So, again, please answer the question. If a person on the internet, or in person (even a friend), strongly disagrees with your love of a particular movie, does it affect your opinion of the movie. Is you parade rained on?

Almost every input affects one's point of view on whatever. But it would rarely rain on my parade. And I tend to avoid parades in any case. Aside from Pride parades which are always a lot of fun!

The Old Man posted:
bman posted:
The Old Man posted:
bman posted:

Perhaps the issue is how what you say reflects who you are or at least who you seem to be. 

I've already admitted some of my flaws. Now could you please address the question? It's said that saying things different than what many people think is "raining on their parade." I just don't see how anyone's parade can be affected by an unknown person on the internet.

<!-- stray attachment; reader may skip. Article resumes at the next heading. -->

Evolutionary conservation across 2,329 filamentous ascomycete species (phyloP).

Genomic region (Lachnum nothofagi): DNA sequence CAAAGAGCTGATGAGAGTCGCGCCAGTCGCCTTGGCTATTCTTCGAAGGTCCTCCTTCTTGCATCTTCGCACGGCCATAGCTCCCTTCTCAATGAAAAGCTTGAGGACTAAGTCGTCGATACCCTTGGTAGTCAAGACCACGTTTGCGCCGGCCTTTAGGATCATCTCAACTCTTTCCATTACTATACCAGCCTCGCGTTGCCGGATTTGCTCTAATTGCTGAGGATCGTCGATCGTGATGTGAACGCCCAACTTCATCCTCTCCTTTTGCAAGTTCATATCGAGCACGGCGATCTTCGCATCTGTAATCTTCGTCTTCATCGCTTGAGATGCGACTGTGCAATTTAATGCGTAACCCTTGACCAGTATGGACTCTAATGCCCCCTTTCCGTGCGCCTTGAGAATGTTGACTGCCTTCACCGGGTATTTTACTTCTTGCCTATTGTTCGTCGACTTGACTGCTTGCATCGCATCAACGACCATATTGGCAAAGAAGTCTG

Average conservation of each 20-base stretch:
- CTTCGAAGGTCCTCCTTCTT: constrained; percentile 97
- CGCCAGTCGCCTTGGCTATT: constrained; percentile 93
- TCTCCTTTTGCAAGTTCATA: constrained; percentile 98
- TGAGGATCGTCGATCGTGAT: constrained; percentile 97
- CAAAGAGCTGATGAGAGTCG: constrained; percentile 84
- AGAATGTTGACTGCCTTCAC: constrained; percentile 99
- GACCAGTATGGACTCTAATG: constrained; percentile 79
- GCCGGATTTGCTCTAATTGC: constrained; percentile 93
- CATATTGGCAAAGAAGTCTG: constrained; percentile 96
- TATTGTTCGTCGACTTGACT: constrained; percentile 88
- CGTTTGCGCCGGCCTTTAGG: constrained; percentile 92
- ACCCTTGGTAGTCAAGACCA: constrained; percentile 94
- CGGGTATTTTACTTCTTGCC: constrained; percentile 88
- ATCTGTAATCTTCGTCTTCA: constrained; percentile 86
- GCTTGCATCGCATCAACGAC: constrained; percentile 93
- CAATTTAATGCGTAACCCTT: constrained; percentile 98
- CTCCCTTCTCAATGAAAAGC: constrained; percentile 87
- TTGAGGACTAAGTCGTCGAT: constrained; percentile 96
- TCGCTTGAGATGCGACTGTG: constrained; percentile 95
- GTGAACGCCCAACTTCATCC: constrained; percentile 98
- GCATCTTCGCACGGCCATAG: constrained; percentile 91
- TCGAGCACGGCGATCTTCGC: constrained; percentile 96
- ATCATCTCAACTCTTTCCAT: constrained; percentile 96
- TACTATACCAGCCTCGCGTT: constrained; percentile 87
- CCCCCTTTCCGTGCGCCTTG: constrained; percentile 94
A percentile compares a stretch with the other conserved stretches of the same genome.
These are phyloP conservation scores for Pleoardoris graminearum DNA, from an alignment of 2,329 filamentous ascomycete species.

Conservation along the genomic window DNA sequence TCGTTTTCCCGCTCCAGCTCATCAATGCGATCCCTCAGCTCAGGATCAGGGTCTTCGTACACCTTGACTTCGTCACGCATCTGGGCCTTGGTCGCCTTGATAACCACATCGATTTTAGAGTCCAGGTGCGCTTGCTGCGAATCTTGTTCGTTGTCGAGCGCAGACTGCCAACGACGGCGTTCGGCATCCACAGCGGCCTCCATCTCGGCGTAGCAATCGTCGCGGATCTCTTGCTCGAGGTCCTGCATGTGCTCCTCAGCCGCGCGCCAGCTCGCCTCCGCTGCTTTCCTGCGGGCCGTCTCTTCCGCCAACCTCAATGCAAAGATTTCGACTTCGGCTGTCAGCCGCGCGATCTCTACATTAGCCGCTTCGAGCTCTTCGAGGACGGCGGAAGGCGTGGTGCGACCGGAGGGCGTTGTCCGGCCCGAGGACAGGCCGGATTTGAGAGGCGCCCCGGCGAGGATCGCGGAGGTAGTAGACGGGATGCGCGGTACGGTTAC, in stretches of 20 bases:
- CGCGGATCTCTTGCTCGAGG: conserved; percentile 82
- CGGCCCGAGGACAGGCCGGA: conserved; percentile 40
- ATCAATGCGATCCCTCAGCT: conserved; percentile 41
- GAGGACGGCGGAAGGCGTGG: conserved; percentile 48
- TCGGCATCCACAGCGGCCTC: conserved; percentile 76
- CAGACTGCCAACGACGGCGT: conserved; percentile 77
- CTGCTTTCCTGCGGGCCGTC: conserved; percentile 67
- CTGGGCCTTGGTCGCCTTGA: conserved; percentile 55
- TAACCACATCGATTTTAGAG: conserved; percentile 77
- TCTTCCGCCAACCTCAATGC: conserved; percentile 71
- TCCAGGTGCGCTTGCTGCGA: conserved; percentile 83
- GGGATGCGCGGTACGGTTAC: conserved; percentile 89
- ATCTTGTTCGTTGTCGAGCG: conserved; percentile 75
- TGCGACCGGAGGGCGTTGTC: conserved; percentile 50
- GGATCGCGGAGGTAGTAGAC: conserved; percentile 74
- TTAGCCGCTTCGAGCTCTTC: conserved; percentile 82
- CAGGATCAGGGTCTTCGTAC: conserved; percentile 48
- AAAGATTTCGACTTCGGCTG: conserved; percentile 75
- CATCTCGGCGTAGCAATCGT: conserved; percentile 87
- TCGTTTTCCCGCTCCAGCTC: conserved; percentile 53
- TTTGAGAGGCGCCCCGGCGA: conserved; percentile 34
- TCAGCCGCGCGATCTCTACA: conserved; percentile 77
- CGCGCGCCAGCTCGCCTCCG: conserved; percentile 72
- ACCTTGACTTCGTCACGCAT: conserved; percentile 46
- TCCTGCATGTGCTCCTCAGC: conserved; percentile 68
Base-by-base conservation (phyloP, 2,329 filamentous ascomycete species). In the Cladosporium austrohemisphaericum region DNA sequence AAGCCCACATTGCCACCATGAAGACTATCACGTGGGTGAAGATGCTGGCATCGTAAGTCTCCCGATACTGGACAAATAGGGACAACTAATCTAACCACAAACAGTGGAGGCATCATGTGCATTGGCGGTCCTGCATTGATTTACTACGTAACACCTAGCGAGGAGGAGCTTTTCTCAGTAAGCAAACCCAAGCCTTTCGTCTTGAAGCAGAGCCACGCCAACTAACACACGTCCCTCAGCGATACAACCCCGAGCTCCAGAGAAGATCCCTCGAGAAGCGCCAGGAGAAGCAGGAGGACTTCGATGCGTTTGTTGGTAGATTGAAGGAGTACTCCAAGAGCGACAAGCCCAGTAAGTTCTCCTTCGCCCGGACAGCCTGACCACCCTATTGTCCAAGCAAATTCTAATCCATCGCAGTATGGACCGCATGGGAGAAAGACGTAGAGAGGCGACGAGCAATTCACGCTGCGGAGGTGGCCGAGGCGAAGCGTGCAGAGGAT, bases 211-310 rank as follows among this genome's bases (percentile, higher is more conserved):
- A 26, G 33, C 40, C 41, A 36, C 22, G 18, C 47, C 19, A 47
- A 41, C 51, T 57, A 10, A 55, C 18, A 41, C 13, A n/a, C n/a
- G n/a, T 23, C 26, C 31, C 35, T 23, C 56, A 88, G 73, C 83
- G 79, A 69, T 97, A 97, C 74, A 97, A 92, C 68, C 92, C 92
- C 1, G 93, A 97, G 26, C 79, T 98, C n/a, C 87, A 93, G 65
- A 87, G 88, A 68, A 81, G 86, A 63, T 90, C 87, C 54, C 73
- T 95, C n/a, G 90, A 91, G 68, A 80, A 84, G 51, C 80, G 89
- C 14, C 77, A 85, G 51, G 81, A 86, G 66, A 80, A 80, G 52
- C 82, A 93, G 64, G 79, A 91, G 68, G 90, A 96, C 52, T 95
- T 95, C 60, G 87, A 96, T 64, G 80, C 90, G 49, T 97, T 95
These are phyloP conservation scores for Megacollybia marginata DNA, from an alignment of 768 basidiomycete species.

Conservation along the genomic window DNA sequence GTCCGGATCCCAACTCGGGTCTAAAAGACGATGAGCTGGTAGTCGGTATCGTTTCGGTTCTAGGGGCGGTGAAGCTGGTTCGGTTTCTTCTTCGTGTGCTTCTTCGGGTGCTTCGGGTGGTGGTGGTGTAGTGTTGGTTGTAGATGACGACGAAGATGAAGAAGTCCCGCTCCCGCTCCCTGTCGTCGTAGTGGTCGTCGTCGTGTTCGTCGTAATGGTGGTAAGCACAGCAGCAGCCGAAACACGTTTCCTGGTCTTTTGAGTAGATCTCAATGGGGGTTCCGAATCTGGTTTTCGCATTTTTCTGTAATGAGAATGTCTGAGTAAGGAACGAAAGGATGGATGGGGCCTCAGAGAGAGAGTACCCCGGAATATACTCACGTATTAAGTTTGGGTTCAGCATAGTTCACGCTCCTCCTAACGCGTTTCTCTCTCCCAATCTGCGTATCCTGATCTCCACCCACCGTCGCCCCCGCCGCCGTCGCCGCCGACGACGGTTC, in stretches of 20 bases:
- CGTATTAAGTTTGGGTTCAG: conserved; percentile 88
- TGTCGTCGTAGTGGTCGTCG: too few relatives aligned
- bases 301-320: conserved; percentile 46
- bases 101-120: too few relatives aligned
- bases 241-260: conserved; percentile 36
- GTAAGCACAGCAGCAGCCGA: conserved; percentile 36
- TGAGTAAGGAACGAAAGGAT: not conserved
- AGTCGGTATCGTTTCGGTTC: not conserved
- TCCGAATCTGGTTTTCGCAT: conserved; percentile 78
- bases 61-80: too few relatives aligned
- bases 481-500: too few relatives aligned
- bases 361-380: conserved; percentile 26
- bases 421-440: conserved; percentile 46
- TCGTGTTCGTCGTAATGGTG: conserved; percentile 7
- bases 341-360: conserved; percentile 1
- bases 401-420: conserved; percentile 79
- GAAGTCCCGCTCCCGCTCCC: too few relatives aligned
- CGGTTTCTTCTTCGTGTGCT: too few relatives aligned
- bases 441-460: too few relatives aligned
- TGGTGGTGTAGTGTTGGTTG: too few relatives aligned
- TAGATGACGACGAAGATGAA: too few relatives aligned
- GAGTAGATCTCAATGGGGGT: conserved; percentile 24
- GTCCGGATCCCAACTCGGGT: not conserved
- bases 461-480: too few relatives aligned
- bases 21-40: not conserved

For better or worse the internet is just another form of social interaction. People with whom we engage here are not known. In some respects we know them better than if we knew them face to face. So what people say here is mo different than what people say face to face. And any interaction affects those interacting. 

So, again, please answer the question. If a person on the internet, or in person (even a friend), strongly disagrees with your love of a particular movie, does it affect your opinion of the movie. Is you parade rained on?

Does it rain on my parade? no, but can it affect my opinion? Yes if it's someone whose opinion on the matter I value and they have strong, well reasoned ideas I will look at them and question my view on the matter.